While the straight line OM (fig. 25) revolves uniformly round 0, let the point P move uniformly along OM: the locus of the point P is the spiral of Archimedes. To find its equation let AOP=0, OP = r, and when 0 = 24 let r = a.


, or raremos


which is the equation to the curve.

• Principia, I. Prop. 49.

The following are its principal properties. The area of any sector bounded by a line as OQ = r is one third of the circular sector QOR, and it is one half of the area of the segment of a parabola (whose latus rectum is included between the vertex and an ordinate = r. The length of the arc of the sector of the spiral is equal to that of the segment of the parabola. If a tangent be drawn at the extremity of the arc formed by one revolution of the radius, the subtangent will be equal to the circumference of the circle whose radius is a. If at the extremity of the arc formed by two revolutions, it will be double of the circumference, and so on.

This curve was invented by Conon, but its principal properties were discovered by the geometer whose name it bears.

(13) The Logarithmic Spiral.

The definition of this spiral is, that the radius increases in a geometric while the angle increases in an arithmetic ratio.

Hence its equation will be of the form p = cea,

or, as it is usually written, p = ao. This curve was imagined by Descartes, who also noticed two of its properties; that at every point it makes equal angles with the tangent, and that the length of the curve measured from the origin is proportional to the radius of its extremity. Since r= () when A= - 0, it appears that the curve makes an infinite number of revolutions before it reaches the pole ; a property which was at first disputed by Descartes. From the form of the equation it is easy to see that radii including equal angles are proportional ; for if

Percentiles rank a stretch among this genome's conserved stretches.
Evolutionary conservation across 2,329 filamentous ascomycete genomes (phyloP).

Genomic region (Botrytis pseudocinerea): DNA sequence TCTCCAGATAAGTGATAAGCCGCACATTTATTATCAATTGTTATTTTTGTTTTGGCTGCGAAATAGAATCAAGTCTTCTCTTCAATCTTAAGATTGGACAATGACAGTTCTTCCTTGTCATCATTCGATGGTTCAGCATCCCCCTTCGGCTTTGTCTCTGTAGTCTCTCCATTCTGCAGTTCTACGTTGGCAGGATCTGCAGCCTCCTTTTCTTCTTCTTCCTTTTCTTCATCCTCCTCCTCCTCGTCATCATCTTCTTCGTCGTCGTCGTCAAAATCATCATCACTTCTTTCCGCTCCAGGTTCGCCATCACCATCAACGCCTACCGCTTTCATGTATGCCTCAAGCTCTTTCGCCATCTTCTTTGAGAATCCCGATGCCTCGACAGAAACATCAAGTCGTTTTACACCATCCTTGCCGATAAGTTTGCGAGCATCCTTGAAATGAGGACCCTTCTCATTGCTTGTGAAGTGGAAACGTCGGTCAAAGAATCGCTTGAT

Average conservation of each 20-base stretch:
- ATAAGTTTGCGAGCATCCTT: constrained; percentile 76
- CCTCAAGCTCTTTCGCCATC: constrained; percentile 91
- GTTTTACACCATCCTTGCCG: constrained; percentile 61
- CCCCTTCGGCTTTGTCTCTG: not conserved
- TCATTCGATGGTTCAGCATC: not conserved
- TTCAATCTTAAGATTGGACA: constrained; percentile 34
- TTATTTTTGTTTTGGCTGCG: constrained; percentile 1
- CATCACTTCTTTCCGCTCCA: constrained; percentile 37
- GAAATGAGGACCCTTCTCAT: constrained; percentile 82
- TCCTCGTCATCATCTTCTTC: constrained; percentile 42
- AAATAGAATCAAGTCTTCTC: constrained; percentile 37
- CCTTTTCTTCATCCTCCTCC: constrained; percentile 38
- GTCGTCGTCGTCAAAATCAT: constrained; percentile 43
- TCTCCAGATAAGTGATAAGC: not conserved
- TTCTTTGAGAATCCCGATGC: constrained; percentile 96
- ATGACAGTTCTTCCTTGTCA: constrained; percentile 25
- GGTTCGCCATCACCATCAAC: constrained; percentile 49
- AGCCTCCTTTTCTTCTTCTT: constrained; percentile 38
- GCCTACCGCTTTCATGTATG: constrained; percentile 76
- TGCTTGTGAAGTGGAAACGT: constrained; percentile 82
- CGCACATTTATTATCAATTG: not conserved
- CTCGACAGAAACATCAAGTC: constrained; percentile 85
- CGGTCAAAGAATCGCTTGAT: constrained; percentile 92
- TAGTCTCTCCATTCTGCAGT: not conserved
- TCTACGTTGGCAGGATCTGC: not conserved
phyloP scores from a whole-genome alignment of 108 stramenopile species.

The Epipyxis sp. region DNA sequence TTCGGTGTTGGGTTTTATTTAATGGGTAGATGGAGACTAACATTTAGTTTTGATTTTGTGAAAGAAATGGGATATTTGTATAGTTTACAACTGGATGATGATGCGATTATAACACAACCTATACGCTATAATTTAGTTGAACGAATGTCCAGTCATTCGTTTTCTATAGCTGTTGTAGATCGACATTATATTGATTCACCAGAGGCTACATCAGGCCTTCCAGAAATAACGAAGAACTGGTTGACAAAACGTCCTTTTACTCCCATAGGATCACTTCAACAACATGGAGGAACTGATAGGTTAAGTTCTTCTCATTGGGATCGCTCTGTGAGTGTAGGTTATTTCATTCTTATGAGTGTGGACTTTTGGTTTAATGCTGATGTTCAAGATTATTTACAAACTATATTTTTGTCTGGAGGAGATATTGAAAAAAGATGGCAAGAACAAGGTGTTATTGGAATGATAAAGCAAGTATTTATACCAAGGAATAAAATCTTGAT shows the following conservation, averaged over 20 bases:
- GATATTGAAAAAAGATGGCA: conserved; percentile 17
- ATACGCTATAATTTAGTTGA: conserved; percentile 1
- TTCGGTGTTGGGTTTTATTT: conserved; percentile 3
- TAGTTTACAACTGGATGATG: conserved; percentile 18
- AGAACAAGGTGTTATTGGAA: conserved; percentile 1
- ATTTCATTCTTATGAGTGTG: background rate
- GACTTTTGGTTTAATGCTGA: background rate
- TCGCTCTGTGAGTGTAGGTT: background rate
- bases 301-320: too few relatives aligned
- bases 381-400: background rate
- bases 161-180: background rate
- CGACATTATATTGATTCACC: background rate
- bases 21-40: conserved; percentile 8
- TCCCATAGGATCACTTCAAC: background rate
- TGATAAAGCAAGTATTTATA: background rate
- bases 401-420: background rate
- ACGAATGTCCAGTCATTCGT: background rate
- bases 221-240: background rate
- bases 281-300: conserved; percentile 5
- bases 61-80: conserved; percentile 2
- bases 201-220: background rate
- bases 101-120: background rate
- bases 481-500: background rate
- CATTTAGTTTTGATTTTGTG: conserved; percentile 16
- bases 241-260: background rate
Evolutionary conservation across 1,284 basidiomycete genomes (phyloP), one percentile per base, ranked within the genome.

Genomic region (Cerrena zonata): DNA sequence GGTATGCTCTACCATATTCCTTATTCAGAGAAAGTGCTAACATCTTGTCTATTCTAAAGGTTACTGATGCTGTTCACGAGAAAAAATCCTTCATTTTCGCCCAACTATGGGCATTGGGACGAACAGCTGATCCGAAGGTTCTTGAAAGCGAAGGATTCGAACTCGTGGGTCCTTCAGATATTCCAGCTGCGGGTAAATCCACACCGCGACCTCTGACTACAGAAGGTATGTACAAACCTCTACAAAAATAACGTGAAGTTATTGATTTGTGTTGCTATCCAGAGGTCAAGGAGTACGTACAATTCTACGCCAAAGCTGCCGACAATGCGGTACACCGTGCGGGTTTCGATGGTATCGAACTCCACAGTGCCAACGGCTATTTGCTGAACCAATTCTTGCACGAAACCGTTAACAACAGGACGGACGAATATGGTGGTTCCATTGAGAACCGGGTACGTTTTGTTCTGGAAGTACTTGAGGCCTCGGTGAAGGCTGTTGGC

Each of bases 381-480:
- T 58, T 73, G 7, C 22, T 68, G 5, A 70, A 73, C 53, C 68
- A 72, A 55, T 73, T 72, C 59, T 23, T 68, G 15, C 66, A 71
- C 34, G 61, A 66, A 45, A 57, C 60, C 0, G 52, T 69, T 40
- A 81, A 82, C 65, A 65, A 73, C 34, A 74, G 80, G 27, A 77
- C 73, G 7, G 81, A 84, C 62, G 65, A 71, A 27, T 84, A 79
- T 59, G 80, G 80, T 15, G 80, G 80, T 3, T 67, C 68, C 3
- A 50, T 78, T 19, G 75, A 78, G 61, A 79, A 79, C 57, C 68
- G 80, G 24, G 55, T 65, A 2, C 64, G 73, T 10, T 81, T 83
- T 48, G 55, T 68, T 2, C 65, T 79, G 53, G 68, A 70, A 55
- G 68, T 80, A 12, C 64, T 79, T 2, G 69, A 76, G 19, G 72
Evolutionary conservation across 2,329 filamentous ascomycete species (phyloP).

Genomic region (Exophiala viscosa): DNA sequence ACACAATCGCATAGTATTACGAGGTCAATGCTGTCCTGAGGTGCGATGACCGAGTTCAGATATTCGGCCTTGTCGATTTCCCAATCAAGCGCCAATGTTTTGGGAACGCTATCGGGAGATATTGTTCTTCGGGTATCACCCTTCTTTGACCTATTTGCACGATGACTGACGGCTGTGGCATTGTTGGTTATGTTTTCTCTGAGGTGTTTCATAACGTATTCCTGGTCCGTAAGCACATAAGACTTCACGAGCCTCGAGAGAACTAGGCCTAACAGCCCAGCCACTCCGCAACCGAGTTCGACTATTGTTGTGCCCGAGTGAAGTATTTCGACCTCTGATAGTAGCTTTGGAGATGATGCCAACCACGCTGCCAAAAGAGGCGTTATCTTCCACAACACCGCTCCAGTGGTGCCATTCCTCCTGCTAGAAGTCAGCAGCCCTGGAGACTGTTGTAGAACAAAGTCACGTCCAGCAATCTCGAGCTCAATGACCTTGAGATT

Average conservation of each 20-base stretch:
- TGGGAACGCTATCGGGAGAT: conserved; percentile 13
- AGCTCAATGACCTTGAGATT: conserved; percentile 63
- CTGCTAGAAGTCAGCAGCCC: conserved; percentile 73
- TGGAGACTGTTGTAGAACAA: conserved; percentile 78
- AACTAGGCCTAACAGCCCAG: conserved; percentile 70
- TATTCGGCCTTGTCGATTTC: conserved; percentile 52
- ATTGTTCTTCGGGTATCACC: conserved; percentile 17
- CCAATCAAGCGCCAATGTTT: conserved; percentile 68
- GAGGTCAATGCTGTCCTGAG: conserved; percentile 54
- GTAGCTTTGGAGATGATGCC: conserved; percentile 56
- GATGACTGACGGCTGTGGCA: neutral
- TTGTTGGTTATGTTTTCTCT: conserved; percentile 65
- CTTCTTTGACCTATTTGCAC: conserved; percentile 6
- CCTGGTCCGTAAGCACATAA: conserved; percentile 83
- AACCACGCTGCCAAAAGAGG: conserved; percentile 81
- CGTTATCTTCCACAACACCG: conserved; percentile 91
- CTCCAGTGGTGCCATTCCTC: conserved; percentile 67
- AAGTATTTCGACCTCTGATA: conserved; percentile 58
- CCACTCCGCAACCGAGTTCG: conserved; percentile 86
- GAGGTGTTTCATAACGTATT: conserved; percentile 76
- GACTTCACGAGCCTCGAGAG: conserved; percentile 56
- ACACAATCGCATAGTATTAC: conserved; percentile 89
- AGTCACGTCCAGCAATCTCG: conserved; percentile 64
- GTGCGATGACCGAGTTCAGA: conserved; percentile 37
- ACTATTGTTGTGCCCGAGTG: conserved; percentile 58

r = ao and ri = ao+a,

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The length of an arc of the curve measured from the pole is equal to the portion of the tangent at its extremity cut off by the subtangent, and the area is one half of the triangle contained by the bounding radius, the tangent at its extremity, and the subtangent. But the most remarkable properties of this curve were discovered by James Bernoulli, who showed* that this spiral can be made to reproduce itself in many ways. The evolute and involute of this curve are both spirals equal to the original one, and differing from it in position only ; its caustics both by reflexion and refraction (the pole being the origin of light) are also spirals equal to the primary one ; and if another equal spiral be made to roll on the first, the pole of the rolling spiral will trace out another spiral equal to the original. This property of the logarithmic spiral of constantly reproducing itself appeared so remarkable to Bernoulli that he called it spira mirabilis, and he was pleased to see in it a type of constancy amid changes and in adversity, and a symbol of the resurrection. As a specimen of the fanciful light in which he viewed the properties of this curve, I add the concluding paragraph of his paper. “ Cum autem ob proprietatem tam singularem tamque admirabilem mire mihi placeat spira hæc mirabilis, sic ut ejus contemplatione satiari vix queam; cogitavi illam ad res varias symbolice repræsentandas non inconcinne adhiberi posse. Quoniam enim semper sibi similem et eandem spiram gignit, utcunque volvatur, evolvatur, radiet ; hinc poterit esse vel sobolis parentibus per omnia similis Emblema : Simillima filia matri. ... Aut, si mavis, quia curva nostra mirabilis in ipsa mutatione semper sibi constantissime manet similis et numero eadem, poterit esse vel fortitudinis et constantiæ in adversitatibus; vel etiam carnis nostræ, post varias alterationes et tandem ipsam quoque mortem, ejusdem numero resurrecturæ symbolum; adeo quidem ut si Archimedem imitandi hodienum consuetudo obtineret libenter spiram hanc tumulo meo juberem incidi cum epigraphe: Eadem mutata resurget.

* Opera, p. 497.